Interview with Shani on Being Ana

Why did you write Being Ana?

I felt compelled to write it. I couldn’t sit with all that stuff inside––all the questions and confusion. I wanted so much to understand what I had been through, to make sense of it and to get it out of me. I started writing after a dream I had about an anorexic girl dying in my arms. Obviously, I was the girl. I was two years into recovery at the time and I was ready to start letting Ana go. I was coming to terms with what I had been through. Then it took another six years to get it all down in writing. The book became the most important thing to me over the years––the one constant. I was determined to complete it; to show readers that there is a way out of the suffering labeled anorexia.

How long did it take you to write Being Ana?

From the very first words that I wrote after my dream of the dying girl to my final rewrite was almost seven years. I healed along with the book. I would never have understood what I do now had I not written the first draft during my recovery. I didn’t write full-time though. I became a freelance writer, an editor, worked on documentary films and lived my life but the book was the most important thing to me. I wrote in between and during massive mood swings and crazy travels and boyfriends. I started off by transcribing every single word I had ever written in my journals from age fourteen and that formed the basis of my recollections. But that was just the beginning. I wrote so many drafts. It kept changing. I cut things out and added things in and rearranged and edited and did massive rewriting until I finally decided to call it “complete.”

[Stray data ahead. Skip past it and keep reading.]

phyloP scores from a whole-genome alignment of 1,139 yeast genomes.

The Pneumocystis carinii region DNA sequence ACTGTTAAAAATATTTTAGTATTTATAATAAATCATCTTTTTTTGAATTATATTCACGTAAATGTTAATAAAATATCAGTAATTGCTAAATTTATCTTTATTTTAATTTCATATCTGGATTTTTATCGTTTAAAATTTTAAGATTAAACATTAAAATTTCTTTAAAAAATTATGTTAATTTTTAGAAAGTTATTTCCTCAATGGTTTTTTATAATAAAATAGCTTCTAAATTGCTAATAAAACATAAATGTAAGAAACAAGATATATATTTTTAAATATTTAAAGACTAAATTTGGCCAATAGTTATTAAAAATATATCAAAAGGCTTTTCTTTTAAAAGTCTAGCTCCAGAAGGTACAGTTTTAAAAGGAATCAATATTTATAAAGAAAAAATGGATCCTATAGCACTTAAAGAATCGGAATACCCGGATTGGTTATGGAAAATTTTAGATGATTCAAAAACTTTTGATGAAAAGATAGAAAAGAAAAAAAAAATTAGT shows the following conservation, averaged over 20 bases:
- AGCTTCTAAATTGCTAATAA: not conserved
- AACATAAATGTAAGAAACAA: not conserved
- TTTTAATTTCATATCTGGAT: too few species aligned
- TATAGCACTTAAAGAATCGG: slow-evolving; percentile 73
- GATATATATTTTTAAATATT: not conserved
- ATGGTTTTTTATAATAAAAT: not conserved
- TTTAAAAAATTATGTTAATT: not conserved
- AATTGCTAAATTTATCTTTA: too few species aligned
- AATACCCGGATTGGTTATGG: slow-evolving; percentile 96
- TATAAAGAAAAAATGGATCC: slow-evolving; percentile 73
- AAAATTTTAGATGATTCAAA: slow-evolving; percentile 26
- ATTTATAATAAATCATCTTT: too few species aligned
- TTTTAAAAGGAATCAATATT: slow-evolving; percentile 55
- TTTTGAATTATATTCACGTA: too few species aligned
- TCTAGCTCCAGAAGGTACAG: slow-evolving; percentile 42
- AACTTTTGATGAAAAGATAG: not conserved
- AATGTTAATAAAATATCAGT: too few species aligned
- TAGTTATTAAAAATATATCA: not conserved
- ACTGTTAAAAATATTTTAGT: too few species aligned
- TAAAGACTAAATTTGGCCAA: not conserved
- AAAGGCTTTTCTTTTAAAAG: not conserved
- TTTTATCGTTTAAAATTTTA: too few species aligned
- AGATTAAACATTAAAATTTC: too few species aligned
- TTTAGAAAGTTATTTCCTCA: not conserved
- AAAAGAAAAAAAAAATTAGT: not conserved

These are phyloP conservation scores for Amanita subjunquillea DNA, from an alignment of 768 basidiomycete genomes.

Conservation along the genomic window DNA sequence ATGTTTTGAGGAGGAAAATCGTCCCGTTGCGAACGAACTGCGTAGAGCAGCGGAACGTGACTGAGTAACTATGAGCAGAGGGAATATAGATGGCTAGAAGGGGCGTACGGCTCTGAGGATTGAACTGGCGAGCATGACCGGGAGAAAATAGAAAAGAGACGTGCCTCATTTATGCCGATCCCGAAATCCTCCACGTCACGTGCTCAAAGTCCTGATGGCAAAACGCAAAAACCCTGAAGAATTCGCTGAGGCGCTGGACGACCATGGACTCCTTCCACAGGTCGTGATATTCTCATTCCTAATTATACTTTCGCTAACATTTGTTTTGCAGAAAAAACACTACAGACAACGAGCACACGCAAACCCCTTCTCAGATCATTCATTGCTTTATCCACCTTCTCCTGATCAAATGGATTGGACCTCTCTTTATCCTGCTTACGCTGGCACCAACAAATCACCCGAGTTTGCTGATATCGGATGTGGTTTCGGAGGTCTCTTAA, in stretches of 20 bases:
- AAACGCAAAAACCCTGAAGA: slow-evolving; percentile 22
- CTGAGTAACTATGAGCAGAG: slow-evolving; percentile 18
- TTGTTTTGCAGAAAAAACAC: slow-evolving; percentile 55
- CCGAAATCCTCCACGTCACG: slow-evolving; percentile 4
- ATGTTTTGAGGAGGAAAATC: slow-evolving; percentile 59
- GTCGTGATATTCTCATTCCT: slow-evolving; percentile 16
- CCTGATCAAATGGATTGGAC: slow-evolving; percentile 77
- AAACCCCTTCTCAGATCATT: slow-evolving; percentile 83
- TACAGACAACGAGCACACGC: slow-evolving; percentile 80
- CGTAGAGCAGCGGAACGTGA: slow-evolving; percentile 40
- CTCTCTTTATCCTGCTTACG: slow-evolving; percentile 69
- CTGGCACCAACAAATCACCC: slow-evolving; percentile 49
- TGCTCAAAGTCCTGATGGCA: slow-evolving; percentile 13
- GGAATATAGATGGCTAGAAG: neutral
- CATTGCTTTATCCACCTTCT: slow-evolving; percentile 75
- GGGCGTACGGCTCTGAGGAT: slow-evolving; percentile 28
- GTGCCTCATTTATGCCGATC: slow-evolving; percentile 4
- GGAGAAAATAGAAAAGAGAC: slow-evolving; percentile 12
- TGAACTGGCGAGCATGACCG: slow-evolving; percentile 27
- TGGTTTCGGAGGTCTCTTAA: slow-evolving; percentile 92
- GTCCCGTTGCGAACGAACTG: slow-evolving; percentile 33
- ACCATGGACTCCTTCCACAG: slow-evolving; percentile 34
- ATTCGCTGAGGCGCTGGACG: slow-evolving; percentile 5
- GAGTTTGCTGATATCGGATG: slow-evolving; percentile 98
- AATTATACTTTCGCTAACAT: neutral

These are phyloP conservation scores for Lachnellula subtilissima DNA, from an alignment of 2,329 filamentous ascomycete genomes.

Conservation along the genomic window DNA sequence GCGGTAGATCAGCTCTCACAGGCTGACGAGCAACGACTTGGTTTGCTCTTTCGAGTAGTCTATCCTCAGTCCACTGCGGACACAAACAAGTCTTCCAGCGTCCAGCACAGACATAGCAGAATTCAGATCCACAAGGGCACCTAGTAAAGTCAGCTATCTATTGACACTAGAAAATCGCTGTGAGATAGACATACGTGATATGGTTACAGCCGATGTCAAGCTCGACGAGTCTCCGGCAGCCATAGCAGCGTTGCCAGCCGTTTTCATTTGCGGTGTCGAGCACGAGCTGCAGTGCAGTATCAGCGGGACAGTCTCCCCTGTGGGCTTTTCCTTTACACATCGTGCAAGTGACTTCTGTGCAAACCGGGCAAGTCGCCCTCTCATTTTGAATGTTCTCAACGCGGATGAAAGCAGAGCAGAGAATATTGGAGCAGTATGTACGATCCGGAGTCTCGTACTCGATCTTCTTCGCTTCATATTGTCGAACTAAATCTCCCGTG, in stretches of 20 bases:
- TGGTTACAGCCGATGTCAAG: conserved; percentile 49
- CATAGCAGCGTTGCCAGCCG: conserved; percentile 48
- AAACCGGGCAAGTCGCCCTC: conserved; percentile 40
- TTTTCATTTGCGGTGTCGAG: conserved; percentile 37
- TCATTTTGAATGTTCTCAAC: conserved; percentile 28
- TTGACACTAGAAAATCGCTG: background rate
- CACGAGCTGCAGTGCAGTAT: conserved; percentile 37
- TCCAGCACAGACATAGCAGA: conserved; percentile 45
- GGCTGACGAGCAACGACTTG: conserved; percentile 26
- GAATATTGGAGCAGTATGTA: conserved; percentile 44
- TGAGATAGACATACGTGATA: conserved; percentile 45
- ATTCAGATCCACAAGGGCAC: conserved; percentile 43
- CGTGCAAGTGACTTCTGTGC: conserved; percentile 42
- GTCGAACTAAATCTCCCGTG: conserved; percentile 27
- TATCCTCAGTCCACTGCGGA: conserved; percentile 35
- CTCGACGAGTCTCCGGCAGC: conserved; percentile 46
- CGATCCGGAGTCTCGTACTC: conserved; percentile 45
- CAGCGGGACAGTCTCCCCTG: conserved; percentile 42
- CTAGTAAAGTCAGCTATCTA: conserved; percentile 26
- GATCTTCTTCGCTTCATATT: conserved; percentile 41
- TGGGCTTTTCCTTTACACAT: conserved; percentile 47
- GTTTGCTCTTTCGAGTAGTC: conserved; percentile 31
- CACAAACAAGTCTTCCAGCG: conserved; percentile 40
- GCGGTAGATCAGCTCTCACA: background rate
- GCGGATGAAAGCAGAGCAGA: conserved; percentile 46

Do you consider yourself still in recovery?

Definitely not. I don’t believe that “Once an anorexic, always an anorexic.” It’s been fourteen years since I started recovery and somewhere along the way I let go of that label. I consider myself recovered. From the start of recovery I devised a five-year plan that I dedicated to healing. I worked hard during recovery to get to where I am now. I gave it all my energy. And I wrote about everything I was going through. I find it very sad that so many women still struggle with body/weight/food/self-esteem issues years into their recoveries. I believe if you can work through all the issues and emotions and get to the bottom of the deep pain and come through it, then you can let go of being Ana forever.

What’s it like to live without anorexia?

It’s liberating and empowering. It has gotten much easier with insights gained over time. It’s been fourteen years since I started recovery. The first five years or more were painful, raw, erratic and confusing. Now I’m just living and dealing with so much other stuff of life and I honestly don’t remember being Ana on a feeling level. So I’m glad I wrote the book while I was in the early stages of recovery because it’s too long gone now to remember it viscerally. It’s out of me. On the page. It makes sense to me now. It’s no longer a mystery. So there is nothing to lure me. I know where it would lead. I’m not immune, I’m just not vulnerable to it anymore. I have worked through my issues and put them behind me.

Anorexia is sometimes considered a slow suicide mission, do you agree?

Definitely not. At least for me it wasn’t. For so many years during my anorexia, and even in recovery, I hated myself and blamed myself, thinking that I had hurt myself on purpose, out of hate, and the thought filled me with so much pain. But through writing the book I realized otherwise. In early recovery I went to a homeopath who asked me a brilliant question that no one, including myself, had ever asked. She asked me what anorexia gave me. My answer was: an identity, a friend, a mother, structure, success, strength and a sense of purpose. It blew my mind. I realized then that I had really needed it at the time. She explained that it was how my mind/body had tried to protect me and give me what I actually needed. I realized then that I had never meant to harm myself. I realized that I would have to forgive myself in order to let Ana go.